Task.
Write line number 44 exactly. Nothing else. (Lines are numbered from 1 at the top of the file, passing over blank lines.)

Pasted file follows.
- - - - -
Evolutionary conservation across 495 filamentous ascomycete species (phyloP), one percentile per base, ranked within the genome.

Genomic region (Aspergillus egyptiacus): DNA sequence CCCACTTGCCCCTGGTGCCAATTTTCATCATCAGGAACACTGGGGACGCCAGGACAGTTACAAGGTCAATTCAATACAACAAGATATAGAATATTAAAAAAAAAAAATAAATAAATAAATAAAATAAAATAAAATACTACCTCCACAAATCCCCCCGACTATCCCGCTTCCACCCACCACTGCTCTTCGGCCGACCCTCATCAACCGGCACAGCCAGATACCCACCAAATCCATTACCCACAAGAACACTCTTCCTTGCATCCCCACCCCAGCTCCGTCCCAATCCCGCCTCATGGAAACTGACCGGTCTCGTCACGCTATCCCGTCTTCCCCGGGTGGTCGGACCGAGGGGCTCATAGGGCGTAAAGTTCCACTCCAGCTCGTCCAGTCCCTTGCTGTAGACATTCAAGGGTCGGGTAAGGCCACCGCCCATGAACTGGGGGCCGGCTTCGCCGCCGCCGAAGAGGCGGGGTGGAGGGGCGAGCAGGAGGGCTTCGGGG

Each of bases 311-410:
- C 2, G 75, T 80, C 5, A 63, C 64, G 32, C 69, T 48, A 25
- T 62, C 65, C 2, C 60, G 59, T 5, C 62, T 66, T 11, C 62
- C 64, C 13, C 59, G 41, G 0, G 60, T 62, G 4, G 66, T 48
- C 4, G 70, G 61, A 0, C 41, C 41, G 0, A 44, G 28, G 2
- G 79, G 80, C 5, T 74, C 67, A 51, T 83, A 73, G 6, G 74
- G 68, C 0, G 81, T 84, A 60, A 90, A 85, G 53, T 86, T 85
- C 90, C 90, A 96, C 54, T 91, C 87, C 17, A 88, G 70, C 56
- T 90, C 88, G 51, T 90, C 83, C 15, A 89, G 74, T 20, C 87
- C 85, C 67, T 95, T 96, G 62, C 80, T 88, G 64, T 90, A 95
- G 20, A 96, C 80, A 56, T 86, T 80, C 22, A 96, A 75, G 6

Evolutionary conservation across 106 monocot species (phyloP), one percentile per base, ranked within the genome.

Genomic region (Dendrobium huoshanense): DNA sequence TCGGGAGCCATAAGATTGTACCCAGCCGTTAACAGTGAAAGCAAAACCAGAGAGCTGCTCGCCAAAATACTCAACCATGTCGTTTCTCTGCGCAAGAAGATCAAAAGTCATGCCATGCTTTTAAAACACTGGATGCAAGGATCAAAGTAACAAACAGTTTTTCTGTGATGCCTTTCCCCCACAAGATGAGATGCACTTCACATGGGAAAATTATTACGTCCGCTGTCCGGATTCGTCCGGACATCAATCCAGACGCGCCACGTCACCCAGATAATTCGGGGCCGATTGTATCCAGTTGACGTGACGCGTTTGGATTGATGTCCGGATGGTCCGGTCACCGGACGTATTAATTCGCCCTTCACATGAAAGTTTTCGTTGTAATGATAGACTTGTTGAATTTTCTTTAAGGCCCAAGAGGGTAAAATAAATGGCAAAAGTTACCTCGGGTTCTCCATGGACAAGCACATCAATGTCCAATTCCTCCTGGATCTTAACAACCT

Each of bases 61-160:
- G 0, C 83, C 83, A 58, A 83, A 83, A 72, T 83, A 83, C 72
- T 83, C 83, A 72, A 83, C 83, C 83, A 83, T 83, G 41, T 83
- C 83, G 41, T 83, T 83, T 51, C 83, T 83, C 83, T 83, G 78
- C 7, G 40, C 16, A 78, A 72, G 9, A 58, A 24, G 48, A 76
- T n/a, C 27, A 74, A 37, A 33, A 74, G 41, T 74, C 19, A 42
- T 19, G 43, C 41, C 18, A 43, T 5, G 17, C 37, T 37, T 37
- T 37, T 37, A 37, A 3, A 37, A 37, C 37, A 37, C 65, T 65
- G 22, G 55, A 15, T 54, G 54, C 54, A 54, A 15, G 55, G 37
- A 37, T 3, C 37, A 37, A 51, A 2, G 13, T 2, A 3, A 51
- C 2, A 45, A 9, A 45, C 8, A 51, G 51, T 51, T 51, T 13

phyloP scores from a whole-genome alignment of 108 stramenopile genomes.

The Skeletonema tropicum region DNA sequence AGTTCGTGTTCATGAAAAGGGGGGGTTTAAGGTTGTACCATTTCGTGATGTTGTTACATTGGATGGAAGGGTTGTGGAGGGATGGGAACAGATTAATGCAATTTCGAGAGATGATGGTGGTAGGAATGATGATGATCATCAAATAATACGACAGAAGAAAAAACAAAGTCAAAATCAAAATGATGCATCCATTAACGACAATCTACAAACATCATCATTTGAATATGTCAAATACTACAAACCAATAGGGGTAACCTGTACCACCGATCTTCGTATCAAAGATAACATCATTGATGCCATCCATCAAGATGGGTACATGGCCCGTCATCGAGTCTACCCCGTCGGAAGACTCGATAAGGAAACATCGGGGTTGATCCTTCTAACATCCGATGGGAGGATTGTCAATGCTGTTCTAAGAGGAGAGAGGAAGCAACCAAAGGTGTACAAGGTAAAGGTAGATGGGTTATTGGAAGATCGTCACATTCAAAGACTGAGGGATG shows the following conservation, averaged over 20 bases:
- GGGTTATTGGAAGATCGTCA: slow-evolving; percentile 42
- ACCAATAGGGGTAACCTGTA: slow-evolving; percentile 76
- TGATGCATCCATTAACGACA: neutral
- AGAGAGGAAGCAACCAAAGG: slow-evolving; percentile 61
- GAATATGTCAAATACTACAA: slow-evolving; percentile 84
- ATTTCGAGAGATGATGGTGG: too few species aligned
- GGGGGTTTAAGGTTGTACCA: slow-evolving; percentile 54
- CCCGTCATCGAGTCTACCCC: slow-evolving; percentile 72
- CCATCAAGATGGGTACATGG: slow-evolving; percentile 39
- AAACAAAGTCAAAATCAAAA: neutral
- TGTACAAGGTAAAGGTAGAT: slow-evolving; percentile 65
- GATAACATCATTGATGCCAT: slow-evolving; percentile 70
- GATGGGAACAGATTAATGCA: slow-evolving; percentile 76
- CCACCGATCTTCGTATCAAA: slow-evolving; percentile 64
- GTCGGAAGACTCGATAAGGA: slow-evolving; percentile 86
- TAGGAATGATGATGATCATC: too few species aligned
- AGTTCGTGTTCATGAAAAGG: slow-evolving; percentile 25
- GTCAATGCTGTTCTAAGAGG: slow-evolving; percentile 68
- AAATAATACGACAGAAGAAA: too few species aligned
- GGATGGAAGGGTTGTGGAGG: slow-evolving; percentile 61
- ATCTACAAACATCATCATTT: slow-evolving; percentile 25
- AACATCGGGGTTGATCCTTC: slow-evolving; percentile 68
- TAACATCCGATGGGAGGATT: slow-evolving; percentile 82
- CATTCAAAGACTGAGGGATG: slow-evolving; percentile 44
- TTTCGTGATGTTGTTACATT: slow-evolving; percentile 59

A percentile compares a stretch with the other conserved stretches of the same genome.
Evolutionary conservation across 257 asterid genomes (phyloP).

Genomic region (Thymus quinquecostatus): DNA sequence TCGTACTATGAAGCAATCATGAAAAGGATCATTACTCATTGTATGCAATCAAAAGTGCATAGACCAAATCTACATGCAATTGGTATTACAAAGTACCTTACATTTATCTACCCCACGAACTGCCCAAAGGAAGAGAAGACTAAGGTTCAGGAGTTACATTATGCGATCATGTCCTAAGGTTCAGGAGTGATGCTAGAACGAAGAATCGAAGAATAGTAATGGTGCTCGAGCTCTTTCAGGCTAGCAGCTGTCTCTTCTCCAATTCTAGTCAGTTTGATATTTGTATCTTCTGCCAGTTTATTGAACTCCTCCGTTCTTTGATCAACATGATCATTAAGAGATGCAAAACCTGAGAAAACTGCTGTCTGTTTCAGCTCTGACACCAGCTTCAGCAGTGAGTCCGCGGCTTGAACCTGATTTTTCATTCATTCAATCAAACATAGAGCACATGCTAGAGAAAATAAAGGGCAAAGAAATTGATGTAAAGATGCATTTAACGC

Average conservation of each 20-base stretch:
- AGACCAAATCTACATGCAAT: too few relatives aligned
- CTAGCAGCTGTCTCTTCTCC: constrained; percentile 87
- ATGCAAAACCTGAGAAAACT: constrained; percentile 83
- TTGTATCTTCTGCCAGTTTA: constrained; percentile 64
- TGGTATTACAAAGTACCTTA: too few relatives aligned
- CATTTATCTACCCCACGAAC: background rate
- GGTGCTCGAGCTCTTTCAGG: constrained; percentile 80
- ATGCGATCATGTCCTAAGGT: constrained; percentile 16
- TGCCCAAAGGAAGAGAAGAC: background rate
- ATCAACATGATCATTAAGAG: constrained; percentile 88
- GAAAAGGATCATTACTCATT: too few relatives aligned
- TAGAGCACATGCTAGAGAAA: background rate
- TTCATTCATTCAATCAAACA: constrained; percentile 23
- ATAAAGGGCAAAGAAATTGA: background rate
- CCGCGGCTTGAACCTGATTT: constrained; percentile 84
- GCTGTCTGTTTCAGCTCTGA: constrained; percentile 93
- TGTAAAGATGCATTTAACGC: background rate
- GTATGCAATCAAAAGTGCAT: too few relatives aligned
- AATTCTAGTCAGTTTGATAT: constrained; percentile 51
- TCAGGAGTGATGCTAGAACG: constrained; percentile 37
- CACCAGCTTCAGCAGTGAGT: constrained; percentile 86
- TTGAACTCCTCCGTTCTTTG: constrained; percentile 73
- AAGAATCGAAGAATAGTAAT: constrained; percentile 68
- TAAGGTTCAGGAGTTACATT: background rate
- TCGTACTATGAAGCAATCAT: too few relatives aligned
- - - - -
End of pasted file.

- TAGGAATGATGATGATCATC: too few species aligned